Reading the Blood Sorcerers of Paja, in a roundabout way this mention of using human flesh for magic, got my mind meandering back to an old line of text:
"Connall took out the brains of the dead king and mixed them with lime to make a sling-stone - such "brain balls," as they were called being accounted the most deadly of missiles.  This ball was laid up in the king's treasure-house..."
 - Celtic Myths and Legends, T. W. Rolleston
I've been cludging away at some ritual rules for awhile:  something like spells, but taking more time, consuming more components, etc. but with the advantage of being usable by anyone, and not consuming daily spell reserves.  Anyhoo...

Rituals consume components, and specific components can be tricky to obtain.  Stealing the shadow, cast by moonlight, from the third-left-leg of a man-sized spider, can be an annoyingly specific proposition.  Do such things even exist?  And who knows how tough it is to find some sort of spell or ritual to steal a shadow.

Fortunately, some genius figured out that there's a universal substitute, at least for arcane spells.  It turns out that the brain of a magus, properly seasoned and desiccated, provides a ready substitute for the trickier to obtain materials in a number of distasteful rituals.  The arcane convolutions of it's folds and synapses, built up over time, work as a powerful catalyst in reshaping space/time on a fundamental level.

This insight quickly created a bloodthirsty economy of greed and fear among magicians, many eager to tear apart each another's skull in a bid for quick power.  The eldest sorcerers, traditionally the most powerful, became those with the most to lose, as their own crania took on a monetary value equal to thousands of years of peasant wages.

The Daybreak Kingdom quickly restored order within its own reaches by declaring all cerebella magicae to constitute Crown property, and vigorously enforcing this dictate.  Under Kingdom law a magician's brain is entrusted to his care and keeping during his lifetime.  But upon his death, all claims on its recovery and possession revert to designated government agencies for stockpiling and use in times of war.

All magicians in the Kingdom are technically sworn to uphold these measures, and most do so wholeheartedly.  But some black-market still exists for the brains of off-the-books hedge wizards, obtained through more or less violent means.  And beyond the control of the Daybreak Kingdom's Great Houses and patrols, some unscrupulous sorcerers and bandit-kings still pose a threat to magically inclined individuals traveling in the hinterlands.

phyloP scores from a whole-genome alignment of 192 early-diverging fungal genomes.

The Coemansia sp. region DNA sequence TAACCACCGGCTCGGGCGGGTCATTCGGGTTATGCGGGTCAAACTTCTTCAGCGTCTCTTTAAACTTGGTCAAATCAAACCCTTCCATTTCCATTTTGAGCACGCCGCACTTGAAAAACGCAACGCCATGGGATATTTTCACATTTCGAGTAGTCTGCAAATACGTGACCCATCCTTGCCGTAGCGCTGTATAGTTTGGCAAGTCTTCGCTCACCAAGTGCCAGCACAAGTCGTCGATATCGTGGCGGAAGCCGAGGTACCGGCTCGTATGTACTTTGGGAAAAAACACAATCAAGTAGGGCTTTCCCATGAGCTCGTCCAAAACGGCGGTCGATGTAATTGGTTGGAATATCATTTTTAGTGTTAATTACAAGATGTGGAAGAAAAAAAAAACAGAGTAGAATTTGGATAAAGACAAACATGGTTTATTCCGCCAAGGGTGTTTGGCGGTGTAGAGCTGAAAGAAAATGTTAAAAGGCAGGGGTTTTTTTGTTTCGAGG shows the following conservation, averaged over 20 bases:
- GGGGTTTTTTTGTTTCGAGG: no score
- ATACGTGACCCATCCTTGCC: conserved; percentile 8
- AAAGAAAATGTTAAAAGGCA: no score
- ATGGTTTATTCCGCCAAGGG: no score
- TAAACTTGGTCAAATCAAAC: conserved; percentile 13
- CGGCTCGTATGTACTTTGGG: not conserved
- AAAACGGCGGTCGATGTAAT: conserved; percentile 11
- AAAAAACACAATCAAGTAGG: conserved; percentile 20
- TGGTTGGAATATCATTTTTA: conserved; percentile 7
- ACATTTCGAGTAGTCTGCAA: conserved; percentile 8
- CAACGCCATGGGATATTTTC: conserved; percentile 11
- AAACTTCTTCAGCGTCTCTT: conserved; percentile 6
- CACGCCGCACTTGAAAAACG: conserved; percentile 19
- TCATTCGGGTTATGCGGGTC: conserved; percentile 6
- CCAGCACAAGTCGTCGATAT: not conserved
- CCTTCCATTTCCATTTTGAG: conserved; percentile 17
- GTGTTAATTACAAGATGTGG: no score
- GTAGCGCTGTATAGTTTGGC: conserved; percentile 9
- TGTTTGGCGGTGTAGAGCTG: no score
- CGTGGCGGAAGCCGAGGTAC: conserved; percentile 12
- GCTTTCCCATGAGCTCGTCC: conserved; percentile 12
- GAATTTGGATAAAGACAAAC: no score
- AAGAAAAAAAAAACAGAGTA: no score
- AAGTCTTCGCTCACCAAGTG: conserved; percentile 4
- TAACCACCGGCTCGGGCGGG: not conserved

The preparation of a magician's brain requires a week of soaking in various caustic solutions and herbal concoctions, but costs the mere pittance of 100gp.  Once prepared the brain can be used any of the following ways:

Spell Slots - By ingesting a number of doses of the brain, a caster may recall ANY previously cast spell and cast it again immediately.  The number of doses derived from the brain is equal to the original owner's caster level squared.  The number of doses used to cast a spell is 2x the spell level.

Spellpoints - Spellpoint systems work similarly to the spell-slot system, though a single dose should be regarded as 1 spell point.

Magic Items & Rituals - For the purposes of calculating costs in rituals and magic item creation, a magician's brain is worth 10 x 10^(magician's caster level)gp.

Hedge Wizards - Magicians who only use magic through rituals still have some small value to their brains.  To determine their effective caster level, take their Esoteric Lore skill level and divide by 10.  In "OGL Fantasy" games Knowledge (Arcana) or Spellcraft ranks (whichever is higher) may be substituted for Esoteric Lore skill level.

Edit 10/13/14:
Self note:  Although illegal brain trade could be a serious issue, the brilliant idea of "Wizard Heads" would provide a great public excuse for turning wizard brains over to the authorities ASAP.